EPA app hits small speed store with $ 18,000 fine
While the Environmental Protection Agency (EPA) targets and strengthens law enforcement against automotive aftermarket companies through its national compliance initiative, the federal agency is hurting legitimate companies in the industry of motorsport.
Despite the EPA’s non-binding and informative claims that it does not target aftermarket companies that produce parts for dedicated racing cars, the EPA continues to pursue business based on guesswork, impose penalties. disproportionate fines and to pursue legal actions in the opposite direction.
Recently, the EPA fined PFI speed, a small speed store in Colorado, for selling only 37 Hondata S300 over a two-year period. The fine was imposed after the owner of the company Brent Leivestad complied with an EPA request for details of the company’s sales.
Without any further contact from the EPA, Leivestad was shocked to receive a letter accusing the store of selling illegal products. The letter included a fine of $ 18,000 which, if not paid within 30 days, could reach $ 180,000.
“I was stunned. I couldn’t even believe it, ”said Leivestad. “I’m a speed store and I sell racing parts — I didn’t know it was wrong. I did not understand the basis of the EPA claim, did not go to any lawsuits or talk to anyone about the EPA and the threat to “settle and pay within 30 days or other “sounded like a real shakedown intended to deny my rights.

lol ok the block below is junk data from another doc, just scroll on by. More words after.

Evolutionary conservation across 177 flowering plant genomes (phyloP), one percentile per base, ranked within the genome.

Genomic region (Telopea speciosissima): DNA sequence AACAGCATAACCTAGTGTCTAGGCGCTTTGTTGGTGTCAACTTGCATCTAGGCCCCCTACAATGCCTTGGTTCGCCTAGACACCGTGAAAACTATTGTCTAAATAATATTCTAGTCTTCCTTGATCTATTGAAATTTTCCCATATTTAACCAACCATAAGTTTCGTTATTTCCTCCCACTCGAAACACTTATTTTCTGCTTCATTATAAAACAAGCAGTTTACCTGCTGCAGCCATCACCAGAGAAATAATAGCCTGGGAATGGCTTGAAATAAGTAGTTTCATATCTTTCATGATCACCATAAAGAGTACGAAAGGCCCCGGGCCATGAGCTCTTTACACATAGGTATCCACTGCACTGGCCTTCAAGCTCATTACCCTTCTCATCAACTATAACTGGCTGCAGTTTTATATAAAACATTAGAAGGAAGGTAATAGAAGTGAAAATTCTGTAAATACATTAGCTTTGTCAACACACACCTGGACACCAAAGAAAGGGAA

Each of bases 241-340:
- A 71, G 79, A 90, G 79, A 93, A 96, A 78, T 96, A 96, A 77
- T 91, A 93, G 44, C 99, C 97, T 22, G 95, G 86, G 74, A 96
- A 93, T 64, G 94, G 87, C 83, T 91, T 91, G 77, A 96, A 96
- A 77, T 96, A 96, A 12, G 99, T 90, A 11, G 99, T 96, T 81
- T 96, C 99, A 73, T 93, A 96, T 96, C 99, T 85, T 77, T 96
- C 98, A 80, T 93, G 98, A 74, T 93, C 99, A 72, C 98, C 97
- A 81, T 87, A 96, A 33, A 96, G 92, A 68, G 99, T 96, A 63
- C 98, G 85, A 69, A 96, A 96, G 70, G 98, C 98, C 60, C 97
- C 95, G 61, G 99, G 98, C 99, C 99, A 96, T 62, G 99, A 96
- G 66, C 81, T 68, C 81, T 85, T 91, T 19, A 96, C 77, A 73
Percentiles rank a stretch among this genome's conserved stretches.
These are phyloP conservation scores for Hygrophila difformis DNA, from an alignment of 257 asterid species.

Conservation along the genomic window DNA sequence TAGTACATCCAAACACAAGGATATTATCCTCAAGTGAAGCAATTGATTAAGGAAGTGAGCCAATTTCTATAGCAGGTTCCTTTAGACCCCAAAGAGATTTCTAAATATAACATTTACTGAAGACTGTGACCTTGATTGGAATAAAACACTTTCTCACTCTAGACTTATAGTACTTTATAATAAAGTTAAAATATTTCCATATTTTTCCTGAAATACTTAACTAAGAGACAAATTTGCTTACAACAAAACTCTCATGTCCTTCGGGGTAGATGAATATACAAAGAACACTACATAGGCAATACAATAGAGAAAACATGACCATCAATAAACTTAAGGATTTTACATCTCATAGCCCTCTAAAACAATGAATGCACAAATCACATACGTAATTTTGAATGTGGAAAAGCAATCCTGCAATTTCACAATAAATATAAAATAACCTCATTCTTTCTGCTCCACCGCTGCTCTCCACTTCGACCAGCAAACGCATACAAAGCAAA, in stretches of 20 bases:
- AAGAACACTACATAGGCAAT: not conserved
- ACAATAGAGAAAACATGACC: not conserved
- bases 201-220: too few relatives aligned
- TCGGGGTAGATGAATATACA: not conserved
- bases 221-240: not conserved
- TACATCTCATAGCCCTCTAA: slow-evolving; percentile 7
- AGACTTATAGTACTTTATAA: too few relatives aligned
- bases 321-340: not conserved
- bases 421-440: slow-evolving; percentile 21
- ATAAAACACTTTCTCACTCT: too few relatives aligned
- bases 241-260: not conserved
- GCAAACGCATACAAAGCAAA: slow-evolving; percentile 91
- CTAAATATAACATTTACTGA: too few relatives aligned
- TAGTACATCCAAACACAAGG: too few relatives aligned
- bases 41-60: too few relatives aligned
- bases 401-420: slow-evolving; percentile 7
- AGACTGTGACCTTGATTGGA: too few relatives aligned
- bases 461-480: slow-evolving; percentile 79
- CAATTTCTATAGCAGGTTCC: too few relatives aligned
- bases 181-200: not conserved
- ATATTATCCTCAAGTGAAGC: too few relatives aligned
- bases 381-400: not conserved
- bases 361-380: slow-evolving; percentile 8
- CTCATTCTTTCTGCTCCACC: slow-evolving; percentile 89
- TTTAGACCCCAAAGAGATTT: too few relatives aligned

To protect the motorsport industry from further EPA breaches, Performance racing industry (PRI) calls on the racing industry and enthusiasts to unite and urge Congress to pass law recognizing the protection of powersports (RPM). The bipartisan bill will clarify that it is legal to convert city vehicles into dedicated racing cars and that companies can legally produce, market and install racing products.
“There are thousands of legitimate powersports companies that are at risk of being overtaken by the EPA,” said Dr. Jamie meyer, president of the PRI. “The EPA puts these companies — which are usually small, local, less sophisticated stores — in situations where they must face the full might of the federal government. The EPA does nothing to validate its enforcement efforts, and these small businesses have no choice but to comply. “
The EPA, responsible for enforcing the Clean Air Act (CAA), a 1970 law that regulates motor vehicles on streets and highways across the United States, has fined companies such as PFI Speed for …